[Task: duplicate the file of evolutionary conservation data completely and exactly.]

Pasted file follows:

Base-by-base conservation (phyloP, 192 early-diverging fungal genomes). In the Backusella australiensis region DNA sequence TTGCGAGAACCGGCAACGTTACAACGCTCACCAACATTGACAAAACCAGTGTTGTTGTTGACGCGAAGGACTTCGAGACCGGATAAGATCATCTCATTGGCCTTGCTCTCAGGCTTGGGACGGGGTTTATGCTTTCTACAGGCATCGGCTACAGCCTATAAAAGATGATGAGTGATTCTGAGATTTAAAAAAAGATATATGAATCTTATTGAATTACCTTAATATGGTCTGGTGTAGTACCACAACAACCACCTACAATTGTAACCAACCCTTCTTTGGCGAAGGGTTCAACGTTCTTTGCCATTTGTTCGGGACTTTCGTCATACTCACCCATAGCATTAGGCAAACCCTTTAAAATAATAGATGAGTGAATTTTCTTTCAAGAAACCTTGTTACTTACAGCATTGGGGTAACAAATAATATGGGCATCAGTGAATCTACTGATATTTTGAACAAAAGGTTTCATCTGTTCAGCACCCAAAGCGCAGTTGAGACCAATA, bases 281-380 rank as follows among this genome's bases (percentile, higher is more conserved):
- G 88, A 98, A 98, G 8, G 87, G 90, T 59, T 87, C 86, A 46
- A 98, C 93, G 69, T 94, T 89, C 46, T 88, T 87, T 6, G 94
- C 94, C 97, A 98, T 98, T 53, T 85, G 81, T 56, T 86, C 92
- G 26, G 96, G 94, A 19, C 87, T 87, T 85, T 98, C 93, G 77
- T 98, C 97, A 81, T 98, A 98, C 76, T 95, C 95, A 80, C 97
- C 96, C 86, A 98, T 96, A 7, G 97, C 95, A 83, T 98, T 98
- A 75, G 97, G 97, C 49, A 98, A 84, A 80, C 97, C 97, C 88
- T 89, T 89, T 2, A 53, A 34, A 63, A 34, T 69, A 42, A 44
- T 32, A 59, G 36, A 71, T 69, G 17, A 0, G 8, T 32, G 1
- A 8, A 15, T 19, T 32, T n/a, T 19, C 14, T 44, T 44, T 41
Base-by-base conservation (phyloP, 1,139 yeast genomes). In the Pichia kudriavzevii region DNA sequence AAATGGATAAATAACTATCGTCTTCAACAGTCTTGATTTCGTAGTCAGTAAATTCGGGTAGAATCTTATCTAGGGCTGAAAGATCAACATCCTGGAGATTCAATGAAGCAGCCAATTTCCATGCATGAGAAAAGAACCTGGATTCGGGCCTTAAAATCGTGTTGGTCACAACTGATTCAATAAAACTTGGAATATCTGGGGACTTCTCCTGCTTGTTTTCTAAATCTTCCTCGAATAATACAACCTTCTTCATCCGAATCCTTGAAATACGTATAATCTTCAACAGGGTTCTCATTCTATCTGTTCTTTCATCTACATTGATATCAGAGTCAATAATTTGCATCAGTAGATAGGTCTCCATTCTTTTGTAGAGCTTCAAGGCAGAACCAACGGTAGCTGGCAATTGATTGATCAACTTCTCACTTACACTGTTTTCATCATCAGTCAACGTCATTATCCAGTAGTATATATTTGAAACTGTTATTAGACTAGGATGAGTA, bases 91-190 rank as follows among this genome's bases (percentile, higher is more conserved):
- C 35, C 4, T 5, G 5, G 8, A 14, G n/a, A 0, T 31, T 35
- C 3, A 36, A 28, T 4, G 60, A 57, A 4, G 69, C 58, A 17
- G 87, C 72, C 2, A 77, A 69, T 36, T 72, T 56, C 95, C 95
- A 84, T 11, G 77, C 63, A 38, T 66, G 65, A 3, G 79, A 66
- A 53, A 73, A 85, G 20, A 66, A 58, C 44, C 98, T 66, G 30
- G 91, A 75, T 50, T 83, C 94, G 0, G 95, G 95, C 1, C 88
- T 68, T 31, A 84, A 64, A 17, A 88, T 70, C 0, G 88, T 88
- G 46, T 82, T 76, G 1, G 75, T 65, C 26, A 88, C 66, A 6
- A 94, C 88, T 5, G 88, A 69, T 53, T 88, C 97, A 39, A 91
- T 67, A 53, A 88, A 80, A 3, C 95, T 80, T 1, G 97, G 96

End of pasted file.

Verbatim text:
Base-by-base conservation (phyloP, 192 early-diverging fungal genomes). In the Backusella australiensis region DNA sequence TTGCGAGAACCGGCAACGTTACAACGCTCACCAACATTGACAAAACCAGTGTTGTTGTTGACGCGAAGGACTTCGAGACCGGATAAGATCATCTCATTGGCCTTGCTCTCAGGCTTGGGACGGGGTTTATGCTTTCTACAGGCATCGGCTACAGCCTATAAAAGATGATGAGTGATTCTGAGATTTAAAAAAAGATATATGAATCTTATTGAATTACCTTAATATGGTCTGGTGTAGTACCACAACAACCACCTACAATTGTAACCAACCCTTCTTTGGCGAAGGGTTCAACGTTCTTTGCCATTTGTTCGGGACTTTCGTCATACTCACCCATAGCATTAGGCAAACCCTTTAAAATAATAGATGAGTGAATTTTCTTTCAAGAAACCTTGTTACTTACAGCATTGGGGTAACAAATAATATGGGCATCAGTGAATCTACTGATATTTTGAACAAAAGGTTTCATCTGTTCAGCACCCAAAGCGCAGTTGAGACCAATA, bases 281-380 rank as follows among this genome's bases (percentile, higher is more conserved):
- G 88, A 98, A 98, G 8, G 87, G 90, T 59, T 87, C 86, A 46
- A 98, C 93, G 69, T 94, T 89, C 46, T 88, T 87, T 6, G 94
- C 94, C 97, A 98, T 98, T 53, T 85, G 81, T 56, T 86, C 92
- G 26, G 96, G 94, A 19, C 87, T 87, T 85, T 98, C 93, G 77
- T 98, C 97, A 81, T 98, A 98, C 76, T 95, C 95, A 80, C 97
- C 96, C 86, A 98, T 96, A 7, G 97, C 95, A 83, T 98, T 98
- A 75, G 97, G 97, C 49, A 98, A 84, A 80, C 97, C 97, C 88
- T 89, T 89, T 2, A 53, A 34, A 63, A 34, T 69, A 42, A 44
- T 32, A 59, G 36, A 71, T 69, G 17, A 0, G 8, T 32, G 1
- A 8, A 15, T 19, T 32, T n/a, T 19, C 14, T 44, T 44, T 41
Base-by-base conservation (phyloP, 1,139 yeast genomes). In the Pichia kudriavzevii region DNA sequence AAATGGATAAATAACTATCGTCTTCAACAGTCTTGATTTCGTAGTCAGTAAATTCGGGTAGAATCTTATCTAGGGCTGAAAGATCAACATCCTGGAGATTCAATGAAGCAGCCAATTTCCATGCATGAGAAAAGAACCTGGATTCGGGCCTTAAAATCGTGTTGGTCACAACTGATTCAATAAAACTTGGAATATCTGGGGACTTCTCCTGCTTGTTTTCTAAATCTTCCTCGAATAATACAACCTTCTTCATCCGAATCCTTGAAATACGTATAATCTTCAACAGGGTTCTCATTCTATCTGTTCTTTCATCTACATTGATATCAGAGTCAATAATTTGCATCAGTAGATAGGTCTCCATTCTTTTGTAGAGCTTCAAGGCAGAACCAACGGTAGCTGGCAATTGATTGATCAACTTCTCACTTACACTGTTTTCATCATCAGTCAACGTCATTATCCAGTAGTATATATTTGAAACTGTTATTAGACTAGGATGAGTA, bases 91-190 rank as follows among this genome's bases (percentile, higher is more conserved):
- C 35, C 4, T 5, G 5, G 8, A 14, G n/a, A 0, T 31, T 35
- C 3, A 36, A 28, T 4, G 60, A 57, A 4, G 69, C 58, A 17
- G 87, C 72, C 2, A 77, A 69, T 36, T 72, T 56, C 95, C 95
- A 84, T 11, G 77, C 63, A 38, T 66, G 65, A 3, G 79, A 66
- A 53, A 73, A 85, G 20, A 66, A 58, C 44, C 98, T 66, G 30
- G 91, A 75, T 50, T 83, C 94, G 0, G 95, G 95, C 1, C 88
- T 68, T 31, A 84, A 64, A 17, A 88, T 70, C 0, G 88, T 88
- G 46, T 82, T 76, G 1, G 75, T 65, C 26, A 88, C 66, A 6
- A 94, C 88, T 5, G 88, A 69, T 53, T 88, C 97, A 39, A 91
- T 67, A 53, A 88, A 80, A 3, C 95, T 80, T 1, G 97, G 96